UE-GE 2011 Contract Information: Negotiations Summary - Wednesday, June 15 (#12)

Summary #12
GE Lowers the
Boom on New Hires

New York – Wednesday, June 15

Small Table Report

Right on schedule and as expected, Wednesday morning saw GE propose to stick hourly new hires with the same infected needle they used on salaried new hires last January. That is, as of next year, GE wants to slam the door in the face of any newly hired hourly worker wanting to join the defined benefit Pension Plan. This is unprecedented in the Plan’s long history – a history that GE apparently is prepared to bring to a sad end.

Once again, company negotiators repeated the canard that this exclusion of new hires “won’t affect anybody presently employed.” And it won’t – for now. But that is like the Captain of the Titanic saying that a little brush with an iceberg is nothing to worry about – for an hour or so.

In their drive to eliminate all so-called “legacy” costs, it is clear GE has taken dead aim at all retiree benefits they must account for on their books. That includes both pre- and post-65 retirees’ medical coverage, retirees’ life insurance, SERO, and ultimately the Pension Plan itself.

As the GE Conference Board stated in its resolution on this subject last December, “when you’re done at GE, the Company wants to be done with you.”

Naturally all of the union negotiators, unfortunate enough to have to listen to this, firmly rejected this outrageous proposal. But GE shows no signs of changing its mind on the issue. So if there wasn’t already enough to worry about, big trouble is brewing here as well.

Who Wants to Be A Millionaire

Like any other snake oil salesman however, GE is adept at sugarcoating large doses of bad medicine. So alongside closing the pension door, GE proposed increasing the match in the Savings Plan (S&SP) from its current 3.5% to 4%, while adding another 3% of pay to something called a Company Retirement Contribution (CRC) for new hires. This, we are told, will make up for the loss of the Pension Plan.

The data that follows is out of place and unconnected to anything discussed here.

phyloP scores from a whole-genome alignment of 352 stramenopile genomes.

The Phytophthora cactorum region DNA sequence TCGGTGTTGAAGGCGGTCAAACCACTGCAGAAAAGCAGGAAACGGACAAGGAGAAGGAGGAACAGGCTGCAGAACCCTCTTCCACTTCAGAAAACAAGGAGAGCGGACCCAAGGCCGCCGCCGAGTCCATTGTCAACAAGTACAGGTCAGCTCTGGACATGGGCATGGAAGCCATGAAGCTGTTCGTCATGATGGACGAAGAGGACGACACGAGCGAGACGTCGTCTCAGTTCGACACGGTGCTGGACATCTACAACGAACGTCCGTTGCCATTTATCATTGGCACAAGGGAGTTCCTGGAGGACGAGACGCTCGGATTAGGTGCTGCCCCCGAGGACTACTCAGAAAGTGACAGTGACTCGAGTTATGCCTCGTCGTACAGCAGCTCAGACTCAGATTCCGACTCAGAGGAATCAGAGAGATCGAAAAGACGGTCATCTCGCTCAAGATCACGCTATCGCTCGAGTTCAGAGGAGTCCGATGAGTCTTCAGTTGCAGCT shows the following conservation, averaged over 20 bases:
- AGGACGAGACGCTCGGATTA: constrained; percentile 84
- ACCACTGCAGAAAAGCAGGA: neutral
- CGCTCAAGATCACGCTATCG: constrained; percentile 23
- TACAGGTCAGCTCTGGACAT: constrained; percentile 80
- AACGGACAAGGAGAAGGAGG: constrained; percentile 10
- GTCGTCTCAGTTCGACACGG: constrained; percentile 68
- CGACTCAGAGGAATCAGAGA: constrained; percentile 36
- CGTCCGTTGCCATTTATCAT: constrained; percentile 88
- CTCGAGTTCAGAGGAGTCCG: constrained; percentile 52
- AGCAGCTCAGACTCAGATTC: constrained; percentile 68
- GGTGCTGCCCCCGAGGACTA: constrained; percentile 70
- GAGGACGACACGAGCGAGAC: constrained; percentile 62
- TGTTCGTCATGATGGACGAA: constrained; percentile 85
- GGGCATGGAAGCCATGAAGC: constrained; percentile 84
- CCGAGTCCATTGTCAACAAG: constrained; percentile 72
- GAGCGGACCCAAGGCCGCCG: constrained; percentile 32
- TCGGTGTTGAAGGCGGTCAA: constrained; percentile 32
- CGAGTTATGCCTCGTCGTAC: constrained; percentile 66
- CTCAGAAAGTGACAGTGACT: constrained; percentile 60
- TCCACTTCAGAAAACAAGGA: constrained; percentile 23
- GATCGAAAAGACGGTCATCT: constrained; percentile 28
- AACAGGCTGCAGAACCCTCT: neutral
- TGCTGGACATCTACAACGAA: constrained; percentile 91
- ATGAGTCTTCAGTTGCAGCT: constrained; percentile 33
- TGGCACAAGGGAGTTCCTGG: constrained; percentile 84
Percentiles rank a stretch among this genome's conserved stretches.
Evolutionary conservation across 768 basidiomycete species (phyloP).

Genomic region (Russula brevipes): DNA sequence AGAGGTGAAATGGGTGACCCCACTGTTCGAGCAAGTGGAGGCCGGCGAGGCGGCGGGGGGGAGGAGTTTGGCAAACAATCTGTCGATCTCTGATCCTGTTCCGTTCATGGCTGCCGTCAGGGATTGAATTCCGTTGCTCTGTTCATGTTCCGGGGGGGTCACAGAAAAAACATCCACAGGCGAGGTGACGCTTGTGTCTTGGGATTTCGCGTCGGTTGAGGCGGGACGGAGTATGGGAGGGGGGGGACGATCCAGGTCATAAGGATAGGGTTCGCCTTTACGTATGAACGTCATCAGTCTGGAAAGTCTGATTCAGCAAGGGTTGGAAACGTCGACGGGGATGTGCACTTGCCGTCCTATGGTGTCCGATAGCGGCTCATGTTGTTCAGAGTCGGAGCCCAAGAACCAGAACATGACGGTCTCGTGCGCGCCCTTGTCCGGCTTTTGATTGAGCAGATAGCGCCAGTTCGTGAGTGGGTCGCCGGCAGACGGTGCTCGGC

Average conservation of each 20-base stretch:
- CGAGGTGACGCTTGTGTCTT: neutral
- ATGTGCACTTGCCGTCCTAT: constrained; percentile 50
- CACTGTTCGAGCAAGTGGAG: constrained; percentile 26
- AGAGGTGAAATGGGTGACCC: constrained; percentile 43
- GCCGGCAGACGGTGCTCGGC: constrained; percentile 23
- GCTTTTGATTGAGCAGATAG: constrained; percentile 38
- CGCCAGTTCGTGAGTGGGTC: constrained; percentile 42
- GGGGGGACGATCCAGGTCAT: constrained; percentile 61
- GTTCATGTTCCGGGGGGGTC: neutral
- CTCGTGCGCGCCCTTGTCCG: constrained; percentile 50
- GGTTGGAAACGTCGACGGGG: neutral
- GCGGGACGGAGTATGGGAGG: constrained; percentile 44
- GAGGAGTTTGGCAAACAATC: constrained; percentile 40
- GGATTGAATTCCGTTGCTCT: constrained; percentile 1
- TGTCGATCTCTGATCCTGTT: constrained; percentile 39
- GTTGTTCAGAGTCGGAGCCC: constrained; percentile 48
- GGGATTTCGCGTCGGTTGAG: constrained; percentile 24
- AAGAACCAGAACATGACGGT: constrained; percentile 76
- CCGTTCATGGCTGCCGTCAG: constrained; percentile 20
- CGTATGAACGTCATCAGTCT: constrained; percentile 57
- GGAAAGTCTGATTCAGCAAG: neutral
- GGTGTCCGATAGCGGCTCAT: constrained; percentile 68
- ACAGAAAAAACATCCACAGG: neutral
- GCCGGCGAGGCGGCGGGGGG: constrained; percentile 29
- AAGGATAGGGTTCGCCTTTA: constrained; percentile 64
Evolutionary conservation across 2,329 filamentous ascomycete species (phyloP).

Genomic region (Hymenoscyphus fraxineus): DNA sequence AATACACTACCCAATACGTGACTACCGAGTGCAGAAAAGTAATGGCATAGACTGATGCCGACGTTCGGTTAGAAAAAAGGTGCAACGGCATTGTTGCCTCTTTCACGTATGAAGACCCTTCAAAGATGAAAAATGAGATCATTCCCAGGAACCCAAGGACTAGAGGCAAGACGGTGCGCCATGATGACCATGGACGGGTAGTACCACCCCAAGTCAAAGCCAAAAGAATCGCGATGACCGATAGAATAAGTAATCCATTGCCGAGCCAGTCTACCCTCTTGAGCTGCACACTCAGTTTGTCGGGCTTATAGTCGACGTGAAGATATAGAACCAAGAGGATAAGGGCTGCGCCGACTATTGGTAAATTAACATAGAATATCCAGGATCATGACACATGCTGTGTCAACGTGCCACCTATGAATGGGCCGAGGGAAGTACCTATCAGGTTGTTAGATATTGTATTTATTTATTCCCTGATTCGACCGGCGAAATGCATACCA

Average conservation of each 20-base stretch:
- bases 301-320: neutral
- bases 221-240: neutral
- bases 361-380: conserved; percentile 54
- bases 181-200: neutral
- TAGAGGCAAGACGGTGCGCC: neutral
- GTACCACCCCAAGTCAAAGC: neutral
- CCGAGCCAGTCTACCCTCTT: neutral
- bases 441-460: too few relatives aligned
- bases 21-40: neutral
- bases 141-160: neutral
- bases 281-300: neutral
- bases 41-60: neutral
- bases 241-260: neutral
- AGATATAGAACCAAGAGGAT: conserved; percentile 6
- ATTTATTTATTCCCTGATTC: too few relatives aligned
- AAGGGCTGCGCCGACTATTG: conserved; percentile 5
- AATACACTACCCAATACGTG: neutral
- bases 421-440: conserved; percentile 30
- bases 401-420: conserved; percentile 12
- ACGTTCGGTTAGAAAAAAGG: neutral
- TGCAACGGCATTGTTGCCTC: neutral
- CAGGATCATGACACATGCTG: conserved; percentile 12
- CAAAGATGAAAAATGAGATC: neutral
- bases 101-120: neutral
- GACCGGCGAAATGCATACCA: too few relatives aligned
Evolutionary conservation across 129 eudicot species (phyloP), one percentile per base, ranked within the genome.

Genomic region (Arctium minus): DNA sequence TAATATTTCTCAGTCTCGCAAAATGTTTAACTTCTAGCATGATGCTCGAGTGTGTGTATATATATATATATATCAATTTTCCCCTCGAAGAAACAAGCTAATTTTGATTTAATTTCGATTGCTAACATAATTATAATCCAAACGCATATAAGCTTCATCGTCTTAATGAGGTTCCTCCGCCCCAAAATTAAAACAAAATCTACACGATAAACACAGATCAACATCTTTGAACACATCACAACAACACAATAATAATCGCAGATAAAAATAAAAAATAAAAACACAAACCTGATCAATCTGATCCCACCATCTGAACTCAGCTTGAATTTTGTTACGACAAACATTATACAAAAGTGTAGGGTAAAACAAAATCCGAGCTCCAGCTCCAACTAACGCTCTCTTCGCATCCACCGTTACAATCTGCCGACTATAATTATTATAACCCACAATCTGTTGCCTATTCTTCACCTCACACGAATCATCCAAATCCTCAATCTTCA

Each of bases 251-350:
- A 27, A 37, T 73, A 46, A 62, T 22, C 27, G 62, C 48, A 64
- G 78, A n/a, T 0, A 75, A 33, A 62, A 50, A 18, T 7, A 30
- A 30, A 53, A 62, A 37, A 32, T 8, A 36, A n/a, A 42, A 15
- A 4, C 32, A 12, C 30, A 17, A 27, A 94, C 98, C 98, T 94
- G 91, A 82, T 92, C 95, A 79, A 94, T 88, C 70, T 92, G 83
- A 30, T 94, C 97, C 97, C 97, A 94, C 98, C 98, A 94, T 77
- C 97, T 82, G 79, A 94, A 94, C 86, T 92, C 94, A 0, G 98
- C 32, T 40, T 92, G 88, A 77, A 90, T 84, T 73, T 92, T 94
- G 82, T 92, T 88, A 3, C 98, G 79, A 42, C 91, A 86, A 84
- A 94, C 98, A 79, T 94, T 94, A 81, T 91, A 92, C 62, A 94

Of course, considering the substandard two-tier wage arrangements they have imposed in many locations around the country, GE is clearly hoping that many members of the next generation of GE workers will not be catching-up to current GE hourly average wages any time soon. Accordingly, the S&SP “match” and the new CRC will, in many cases, be figured on wages well under $20.00 per hour.

Nonetheless GE showed futuristic projections that: IF someone works 35 straight years without a break, layoff, disability etc; and IF they uninterruptedly save 15% of their pay each and every year (8% of their own money and 7% from GE); and IF they average a 6% investment return on their money for 35 years; and IF they get 3% wage increases every year from their wonderful employer; THEN they will accumulate nest eggs of hundreds of thousands of dollars, and in some cases over a million dollars. Whoopee!

Such Alice-in-Wonderland projections conveniently ignore the facts: that company-wide the average GE worker is retiring with only about 26 years of service; that 35 years from now in the year 2046, dollars are going to be worth much less than they are now; and that we already have both the pension and S&SP, so who in their right mind would give up the security of a guaranteed pension for life for a measly extra 3.5% of pay to be within the “Wall St. Casino?”

No doubt Enron workers, among others with shattered dreams, thought they were going to be millionaires too. GE was candid enough to put in small print at the bottom of their graph the words “actual results may vary.” As thousands of GE workers in S&SP know only too well following the debacle of 2008 – will they ever!

In Sickness and Health

The rest of the morning’s proposals by GE, lacking even the veneer of sugarcoating, were plainly unpalatable. Once again, GE is attempting to force feed to future hourly new hires what they have already rammed down the throats of the non-union salaried workforce. GE generously offered to keep medical coverage for pre-65 retirees, provided the employees pay 100% of the cost! When asked what this would come to in dollars and cents, GE provided no data. The Union reminded the Company that four years ago, a difficult compromise was reached for workers hired after January 1, 2008 to pay 25% of costs for this coverage. Four short years later, GE wants to pay nothing.